At age 8 her family moved to Japan when her dad was called up to fight in the Korean War. They couldn’t have a piano because he was only a lieutenant. But her classmate’s dad had a higher rank, and owned a piano. She walked home from school with Edward every day and practiced half an hour. Her teacher spoke no English, and she no Japanese. Music was their common language. She practiced very hard to earn a pat on the shoulder, and avoid mistakes which elicited a “No-no-no-no!” or worse, a rap on the knuckles with a pencil.

She began to teach in 1977 when another musician in town told her she must. This is good for us to remember! We can encourage musical gifts in others.

Ava, Amy Jorgenson, Sam, Char Monette, Bethie              Char Monette speaks to my students

Char said:

“Music is a gift from God. To think that your fingers can move on the keys, and music comes out… that is a gift from God.”

“I don’t often sit and listen to music. I would rather make music.”

I asked, “Char, what has music meant to you throughout your life?”

She responded, “You know, I don’t really think about it. I breathe, but I don’t think about that either. Breathing is pretty important. Music is just like that.”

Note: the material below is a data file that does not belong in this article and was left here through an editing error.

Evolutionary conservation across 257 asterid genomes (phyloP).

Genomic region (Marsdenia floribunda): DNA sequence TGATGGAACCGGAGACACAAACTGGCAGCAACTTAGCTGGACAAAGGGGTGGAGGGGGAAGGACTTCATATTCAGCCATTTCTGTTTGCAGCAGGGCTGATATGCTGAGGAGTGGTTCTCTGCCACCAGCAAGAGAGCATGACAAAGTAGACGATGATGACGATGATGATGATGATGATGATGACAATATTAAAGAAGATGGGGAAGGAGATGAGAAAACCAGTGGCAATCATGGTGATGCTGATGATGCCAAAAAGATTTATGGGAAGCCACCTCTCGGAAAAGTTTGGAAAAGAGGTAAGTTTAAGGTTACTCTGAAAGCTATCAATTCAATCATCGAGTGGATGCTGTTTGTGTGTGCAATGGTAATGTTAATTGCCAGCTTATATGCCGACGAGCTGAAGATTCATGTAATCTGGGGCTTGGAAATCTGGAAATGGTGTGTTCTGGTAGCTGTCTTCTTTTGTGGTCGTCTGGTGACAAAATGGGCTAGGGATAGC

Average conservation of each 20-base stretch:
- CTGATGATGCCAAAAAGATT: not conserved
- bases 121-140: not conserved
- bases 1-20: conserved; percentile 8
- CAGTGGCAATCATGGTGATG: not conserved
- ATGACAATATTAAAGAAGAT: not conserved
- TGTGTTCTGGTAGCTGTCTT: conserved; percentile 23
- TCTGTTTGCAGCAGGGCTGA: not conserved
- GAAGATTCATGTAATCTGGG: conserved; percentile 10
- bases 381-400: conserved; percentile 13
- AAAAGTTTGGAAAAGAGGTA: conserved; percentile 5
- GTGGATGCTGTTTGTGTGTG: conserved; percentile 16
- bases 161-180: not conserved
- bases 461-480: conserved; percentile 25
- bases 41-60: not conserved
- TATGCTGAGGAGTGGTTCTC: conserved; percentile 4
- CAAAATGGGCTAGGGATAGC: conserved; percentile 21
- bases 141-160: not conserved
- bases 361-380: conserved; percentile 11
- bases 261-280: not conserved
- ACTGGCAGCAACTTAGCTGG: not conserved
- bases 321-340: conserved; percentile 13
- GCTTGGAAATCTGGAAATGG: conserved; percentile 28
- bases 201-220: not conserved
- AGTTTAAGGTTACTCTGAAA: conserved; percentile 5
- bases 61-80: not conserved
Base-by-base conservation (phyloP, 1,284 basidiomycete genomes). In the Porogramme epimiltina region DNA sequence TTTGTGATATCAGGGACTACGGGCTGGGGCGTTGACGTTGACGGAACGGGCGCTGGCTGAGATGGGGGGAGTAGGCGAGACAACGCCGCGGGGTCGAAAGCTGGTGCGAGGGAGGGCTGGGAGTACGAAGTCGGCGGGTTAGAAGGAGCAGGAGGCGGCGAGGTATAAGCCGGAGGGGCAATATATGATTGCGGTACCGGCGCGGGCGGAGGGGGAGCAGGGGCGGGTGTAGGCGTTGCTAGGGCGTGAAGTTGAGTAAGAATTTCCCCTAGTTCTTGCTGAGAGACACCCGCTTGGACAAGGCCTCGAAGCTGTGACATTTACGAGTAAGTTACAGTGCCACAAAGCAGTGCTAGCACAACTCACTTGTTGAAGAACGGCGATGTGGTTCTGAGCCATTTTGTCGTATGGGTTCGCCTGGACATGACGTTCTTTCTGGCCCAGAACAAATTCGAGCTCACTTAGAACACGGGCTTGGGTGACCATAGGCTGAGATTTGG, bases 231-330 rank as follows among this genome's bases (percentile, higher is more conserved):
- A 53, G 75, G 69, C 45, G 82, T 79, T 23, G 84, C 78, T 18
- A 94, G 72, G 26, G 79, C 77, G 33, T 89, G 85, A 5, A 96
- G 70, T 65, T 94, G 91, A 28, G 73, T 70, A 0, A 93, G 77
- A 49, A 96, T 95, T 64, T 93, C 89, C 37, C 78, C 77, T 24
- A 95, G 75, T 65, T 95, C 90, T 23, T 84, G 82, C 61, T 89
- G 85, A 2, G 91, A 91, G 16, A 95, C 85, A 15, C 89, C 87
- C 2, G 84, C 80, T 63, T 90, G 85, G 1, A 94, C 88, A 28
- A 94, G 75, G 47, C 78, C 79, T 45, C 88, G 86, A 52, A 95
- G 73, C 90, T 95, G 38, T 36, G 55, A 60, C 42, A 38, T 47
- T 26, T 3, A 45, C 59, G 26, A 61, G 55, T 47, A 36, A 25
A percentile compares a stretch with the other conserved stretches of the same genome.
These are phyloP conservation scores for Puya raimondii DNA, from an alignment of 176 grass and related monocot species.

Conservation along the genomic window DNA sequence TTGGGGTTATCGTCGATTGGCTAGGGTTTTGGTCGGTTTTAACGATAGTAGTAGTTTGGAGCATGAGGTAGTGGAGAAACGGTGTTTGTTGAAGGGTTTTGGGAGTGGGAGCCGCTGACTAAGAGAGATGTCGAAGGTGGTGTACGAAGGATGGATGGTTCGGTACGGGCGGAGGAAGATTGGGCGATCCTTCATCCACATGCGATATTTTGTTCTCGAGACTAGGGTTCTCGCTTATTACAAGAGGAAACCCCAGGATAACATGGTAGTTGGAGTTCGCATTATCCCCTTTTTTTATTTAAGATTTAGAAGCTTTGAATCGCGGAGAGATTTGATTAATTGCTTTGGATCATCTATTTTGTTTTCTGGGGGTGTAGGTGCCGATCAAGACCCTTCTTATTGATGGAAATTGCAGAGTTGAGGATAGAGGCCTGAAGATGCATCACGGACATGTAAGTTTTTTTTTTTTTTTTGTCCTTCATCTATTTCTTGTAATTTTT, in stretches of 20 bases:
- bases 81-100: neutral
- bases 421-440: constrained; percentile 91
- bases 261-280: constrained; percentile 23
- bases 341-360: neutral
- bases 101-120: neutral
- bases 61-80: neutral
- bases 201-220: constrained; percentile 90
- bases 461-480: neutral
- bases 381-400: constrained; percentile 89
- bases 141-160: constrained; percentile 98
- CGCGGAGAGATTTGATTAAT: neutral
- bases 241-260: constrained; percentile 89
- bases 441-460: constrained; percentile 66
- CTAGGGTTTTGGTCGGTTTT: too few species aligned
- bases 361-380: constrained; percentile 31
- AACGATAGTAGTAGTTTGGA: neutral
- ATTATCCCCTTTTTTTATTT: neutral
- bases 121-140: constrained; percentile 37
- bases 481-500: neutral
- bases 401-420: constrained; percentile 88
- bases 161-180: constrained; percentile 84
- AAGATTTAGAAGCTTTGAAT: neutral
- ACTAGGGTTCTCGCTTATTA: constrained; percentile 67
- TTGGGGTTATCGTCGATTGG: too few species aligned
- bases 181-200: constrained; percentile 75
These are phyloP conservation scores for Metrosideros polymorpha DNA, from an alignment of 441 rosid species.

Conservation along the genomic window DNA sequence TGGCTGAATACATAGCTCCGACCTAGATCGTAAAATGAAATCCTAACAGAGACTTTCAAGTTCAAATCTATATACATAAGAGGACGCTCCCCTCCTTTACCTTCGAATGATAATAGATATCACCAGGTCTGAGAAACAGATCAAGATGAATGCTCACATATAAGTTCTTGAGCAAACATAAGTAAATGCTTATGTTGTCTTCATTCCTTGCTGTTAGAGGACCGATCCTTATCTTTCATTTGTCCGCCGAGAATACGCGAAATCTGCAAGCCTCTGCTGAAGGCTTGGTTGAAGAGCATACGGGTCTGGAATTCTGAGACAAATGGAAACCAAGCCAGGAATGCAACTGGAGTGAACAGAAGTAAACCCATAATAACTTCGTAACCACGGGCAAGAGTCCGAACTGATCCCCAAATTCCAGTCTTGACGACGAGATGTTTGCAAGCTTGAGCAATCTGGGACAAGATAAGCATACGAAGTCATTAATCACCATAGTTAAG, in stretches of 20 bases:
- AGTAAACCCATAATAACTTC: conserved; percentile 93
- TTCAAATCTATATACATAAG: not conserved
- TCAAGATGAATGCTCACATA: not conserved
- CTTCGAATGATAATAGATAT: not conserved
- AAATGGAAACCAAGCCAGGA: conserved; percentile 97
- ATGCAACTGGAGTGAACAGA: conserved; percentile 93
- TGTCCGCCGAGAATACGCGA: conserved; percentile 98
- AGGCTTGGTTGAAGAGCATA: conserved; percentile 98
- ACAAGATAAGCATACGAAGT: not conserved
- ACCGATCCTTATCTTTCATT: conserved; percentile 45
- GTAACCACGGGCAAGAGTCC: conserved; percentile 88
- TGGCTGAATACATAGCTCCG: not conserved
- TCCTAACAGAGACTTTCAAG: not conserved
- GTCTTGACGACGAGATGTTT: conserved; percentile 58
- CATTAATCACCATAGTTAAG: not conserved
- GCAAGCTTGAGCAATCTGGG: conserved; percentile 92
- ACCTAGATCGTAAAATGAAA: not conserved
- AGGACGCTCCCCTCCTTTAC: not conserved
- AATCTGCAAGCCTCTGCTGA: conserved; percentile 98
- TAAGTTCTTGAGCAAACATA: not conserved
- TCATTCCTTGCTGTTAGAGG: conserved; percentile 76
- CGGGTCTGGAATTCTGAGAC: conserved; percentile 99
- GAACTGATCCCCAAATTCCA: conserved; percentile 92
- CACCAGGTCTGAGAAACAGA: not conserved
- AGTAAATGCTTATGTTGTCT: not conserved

She played “Nobody Knows the Trouble I’ve Seen” from her John Thompson Third Grade Level book.

Char's book, 1938 copyright

My students played for her. Some played their own compositions or their own arrangements of pieces. Some played my arrangements. They all gave a gift of music back to Char to thank her for coming to show them Music for Life!

You might like to read about my first guest in this series: professional drummer, vocalist and pianist Martha Nelson: Music Is for Life    …and here are a few of my students…

Sarah Wruck plays her own Key to My Heart     Sam plays Purple People Eater

Leanna plays Phantom of the Opera Dane plays In the Hall of the Mtn King

Chris plays Theme from Titanic   Ava plays Big Brass Band

Malea Niesen

 

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Posted in Music History & Facts, Performing, Practicing, Professional Development, Promoting Your Studio


Anna at Sonatina FestivalRecitals are very beneficial for music students. A primary benefit is providing motivation to work toward a goal and highly polish a piece of music. Many students are not willing to put this degree of “polish” on a piece without the added incentive of a performance.

Recitals can also teach students valuable skills, such as proper protocols for solo musicians, dealing with mistakes during live music, learning self-calming and relaxation techniques, and developing positive ways to talk to themselves in stressful situations.